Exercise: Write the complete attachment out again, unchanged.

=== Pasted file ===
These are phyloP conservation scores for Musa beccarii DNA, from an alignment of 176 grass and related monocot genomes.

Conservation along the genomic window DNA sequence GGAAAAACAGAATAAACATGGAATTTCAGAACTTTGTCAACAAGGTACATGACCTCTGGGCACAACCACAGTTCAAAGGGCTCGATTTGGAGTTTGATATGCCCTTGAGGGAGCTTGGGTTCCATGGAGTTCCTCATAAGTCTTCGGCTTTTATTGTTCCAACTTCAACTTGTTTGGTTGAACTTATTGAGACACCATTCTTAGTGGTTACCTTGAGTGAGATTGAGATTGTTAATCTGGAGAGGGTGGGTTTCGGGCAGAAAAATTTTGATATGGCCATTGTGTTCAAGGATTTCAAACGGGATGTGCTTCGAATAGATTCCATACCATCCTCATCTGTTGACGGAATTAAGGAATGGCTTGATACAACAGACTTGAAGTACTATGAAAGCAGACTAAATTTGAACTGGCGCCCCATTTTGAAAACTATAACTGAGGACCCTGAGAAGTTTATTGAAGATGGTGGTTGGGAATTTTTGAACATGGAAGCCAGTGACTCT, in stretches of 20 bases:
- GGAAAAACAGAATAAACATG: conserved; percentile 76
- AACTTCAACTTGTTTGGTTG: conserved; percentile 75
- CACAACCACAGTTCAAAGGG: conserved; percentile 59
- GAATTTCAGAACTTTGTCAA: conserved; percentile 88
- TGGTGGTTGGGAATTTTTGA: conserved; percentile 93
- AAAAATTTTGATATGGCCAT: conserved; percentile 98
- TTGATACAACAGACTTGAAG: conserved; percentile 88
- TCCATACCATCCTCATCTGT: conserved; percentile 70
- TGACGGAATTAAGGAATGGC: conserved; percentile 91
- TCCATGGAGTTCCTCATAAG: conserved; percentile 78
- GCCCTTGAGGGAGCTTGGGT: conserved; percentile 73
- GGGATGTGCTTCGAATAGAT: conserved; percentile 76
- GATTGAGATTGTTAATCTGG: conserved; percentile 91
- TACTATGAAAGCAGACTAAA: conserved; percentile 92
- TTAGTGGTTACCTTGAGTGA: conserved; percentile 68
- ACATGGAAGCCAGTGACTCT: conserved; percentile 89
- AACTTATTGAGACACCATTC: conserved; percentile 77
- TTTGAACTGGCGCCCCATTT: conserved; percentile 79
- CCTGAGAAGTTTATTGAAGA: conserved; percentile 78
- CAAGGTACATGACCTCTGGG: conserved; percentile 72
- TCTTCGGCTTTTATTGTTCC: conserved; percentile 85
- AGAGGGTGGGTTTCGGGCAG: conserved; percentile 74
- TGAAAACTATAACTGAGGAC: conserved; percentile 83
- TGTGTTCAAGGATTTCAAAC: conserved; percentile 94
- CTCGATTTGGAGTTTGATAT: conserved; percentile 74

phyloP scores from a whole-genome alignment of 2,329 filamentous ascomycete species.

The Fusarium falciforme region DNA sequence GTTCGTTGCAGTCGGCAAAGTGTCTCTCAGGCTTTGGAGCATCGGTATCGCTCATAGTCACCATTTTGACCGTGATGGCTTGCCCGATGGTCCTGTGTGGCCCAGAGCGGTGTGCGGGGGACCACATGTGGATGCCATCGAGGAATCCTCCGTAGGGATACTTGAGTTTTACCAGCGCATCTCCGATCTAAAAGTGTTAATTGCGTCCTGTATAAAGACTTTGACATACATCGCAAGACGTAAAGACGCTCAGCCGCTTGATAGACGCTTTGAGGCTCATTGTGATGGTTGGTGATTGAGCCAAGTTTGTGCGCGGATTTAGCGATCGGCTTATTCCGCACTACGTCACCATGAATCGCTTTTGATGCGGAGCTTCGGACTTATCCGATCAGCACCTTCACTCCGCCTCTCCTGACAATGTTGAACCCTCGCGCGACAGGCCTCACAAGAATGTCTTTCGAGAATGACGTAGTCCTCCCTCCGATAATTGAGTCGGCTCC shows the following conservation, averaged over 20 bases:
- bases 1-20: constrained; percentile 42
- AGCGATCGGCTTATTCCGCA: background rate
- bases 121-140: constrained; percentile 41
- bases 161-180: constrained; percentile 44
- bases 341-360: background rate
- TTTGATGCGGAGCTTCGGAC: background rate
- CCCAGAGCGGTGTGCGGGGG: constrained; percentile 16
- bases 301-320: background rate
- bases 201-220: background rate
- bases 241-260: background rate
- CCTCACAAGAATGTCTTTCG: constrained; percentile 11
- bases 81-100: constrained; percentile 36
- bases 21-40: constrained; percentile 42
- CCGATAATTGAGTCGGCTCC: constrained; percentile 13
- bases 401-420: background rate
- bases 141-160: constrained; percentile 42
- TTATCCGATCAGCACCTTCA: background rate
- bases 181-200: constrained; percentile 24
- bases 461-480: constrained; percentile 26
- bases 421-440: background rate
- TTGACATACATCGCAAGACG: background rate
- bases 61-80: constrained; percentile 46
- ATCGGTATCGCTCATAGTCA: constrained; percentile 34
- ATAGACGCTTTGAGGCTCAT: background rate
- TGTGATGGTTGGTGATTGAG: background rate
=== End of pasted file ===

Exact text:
These are phyloP conservation scores for Musa beccarii DNA, from an alignment of 176 grass and related monocot genomes.

Conservation along the genomic window DNA sequence GGAAAAACAGAATAAACATGGAATTTCAGAACTTTGTCAACAAGGTACATGACCTCTGGGCACAACCACAGTTCAAAGGGCTCGATTTGGAGTTTGATATGCCCTTGAGGGAGCTTGGGTTCCATGGAGTTCCTCATAAGTCTTCGGCTTTTATTGTTCCAACTTCAACTTGTTTGGTTGAACTTATTGAGACACCATTCTTAGTGGTTACCTTGAGTGAGATTGAGATTGTTAATCTGGAGAGGGTGGGTTTCGGGCAGAAAAATTTTGATATGGCCATTGTGTTCAAGGATTTCAAACGGGATGTGCTTCGAATAGATTCCATACCATCCTCATCTGTTGACGGAATTAAGGAATGGCTTGATACAACAGACTTGAAGTACTATGAAAGCAGACTAAATTTGAACTGGCGCCCCATTTTGAAAACTATAACTGAGGACCCTGAGAAGTTTATTGAAGATGGTGGTTGGGAATTTTTGAACATGGAAGCCAGTGACTCT, in stretches of 20 bases:
- GGAAAAACAGAATAAACATG: conserved; percentile 76
- AACTTCAACTTGTTTGGTTG: conserved; percentile 75
- CACAACCACAGTTCAAAGGG: conserved; percentile 59
- GAATTTCAGAACTTTGTCAA: conserved; percentile 88
- TGGTGGTTGGGAATTTTTGA: conserved; percentile 93
- AAAAATTTTGATATGGCCAT: conserved; percentile 98
- TTGATACAACAGACTTGAAG: conserved; percentile 88
- TCCATACCATCCTCATCTGT: conserved; percentile 70
- TGACGGAATTAAGGAATGGC: conserved; percentile 91
- TCCATGGAGTTCCTCATAAG: conserved; percentile 78
- GCCCTTGAGGGAGCTTGGGT: conserved; percentile 73
- GGGATGTGCTTCGAATAGAT: conserved; percentile 76
- GATTGAGATTGTTAATCTGG: conserved; percentile 91
- TACTATGAAAGCAGACTAAA: conserved; percentile 92
- TTAGTGGTTACCTTGAGTGA: conserved; percentile 68
- ACATGGAAGCCAGTGACTCT: conserved; percentile 89
- AACTTATTGAGACACCATTC: conserved; percentile 77
- TTTGAACTGGCGCCCCATTT: conserved; percentile 79
- CCTGAGAAGTTTATTGAAGA: conserved; percentile 78
- CAAGGTACATGACCTCTGGG: conserved; percentile 72
- TCTTCGGCTTTTATTGTTCC: conserved; percentile 85
- AGAGGGTGGGTTTCGGGCAG: conserved; percentile 74
- TGAAAACTATAACTGAGGAC: conserved; percentile 83
- TGTGTTCAAGGATTTCAAAC: conserved; percentile 94
- CTCGATTTGGAGTTTGATAT: conserved; percentile 74

phyloP scores from a whole-genome alignment of 2,329 filamentous ascomycete species.

The Fusarium falciforme region DNA sequence GTTCGTTGCAGTCGGCAAAGTGTCTCTCAGGCTTTGGAGCATCGGTATCGCTCATAGTCACCATTTTGACCGTGATGGCTTGCCCGATGGTCCTGTGTGGCCCAGAGCGGTGTGCGGGGGACCACATGTGGATGCCATCGAGGAATCCTCCGTAGGGATACTTGAGTTTTACCAGCGCATCTCCGATCTAAAAGTGTTAATTGCGTCCTGTATAAAGACTTTGACATACATCGCAAGACGTAAAGACGCTCAGCCGCTTGATAGACGCTTTGAGGCTCATTGTGATGGTTGGTGATTGAGCCAAGTTTGTGCGCGGATTTAGCGATCGGCTTATTCCGCACTACGTCACCATGAATCGCTTTTGATGCGGAGCTTCGGACTTATCCGATCAGCACCTTCACTCCGCCTCTCCTGACAATGTTGAACCCTCGCGCGACAGGCCTCACAAGAATGTCTTTCGAGAATGACGTAGTCCTCCCTCCGATAATTGAGTCGGCTCC shows the following conservation, averaged over 20 bases:
- bases 1-20: constrained; percentile 42
- AGCGATCGGCTTATTCCGCA: background rate
- bases 121-140: constrained; percentile 41
- bases 161-180: constrained; percentile 44
- bases 341-360: background rate
- TTTGATGCGGAGCTTCGGAC: background rate
- CCCAGAGCGGTGTGCGGGGG: constrained; percentile 16
- bases 301-320: background rate
- bases 201-220: background rate
- bases 241-260: background rate
- CCTCACAAGAATGTCTTTCG: constrained; percentile 11
- bases 81-100: constrained; percentile 36
- bases 21-40: constrained; percentile 42
- CCGATAATTGAGTCGGCTCC: constrained; percentile 13
- bases 401-420: background rate
- bases 141-160: constrained; percentile 42
- TTATCCGATCAGCACCTTCA: background rate
- bases 181-200: constrained; percentile 24
- bases 461-480: constrained; percentile 26
- bases 421-440: background rate
- TTGACATACATCGCAAGACG: background rate
- bases 61-80: constrained; percentile 46
- ATCGGTATCGCTCATAGTCA: constrained; percentile 34
- ATAGACGCTTTGAGGCTCAT: background rate
- TGTGATGGTTGGTGATTGAG: background rate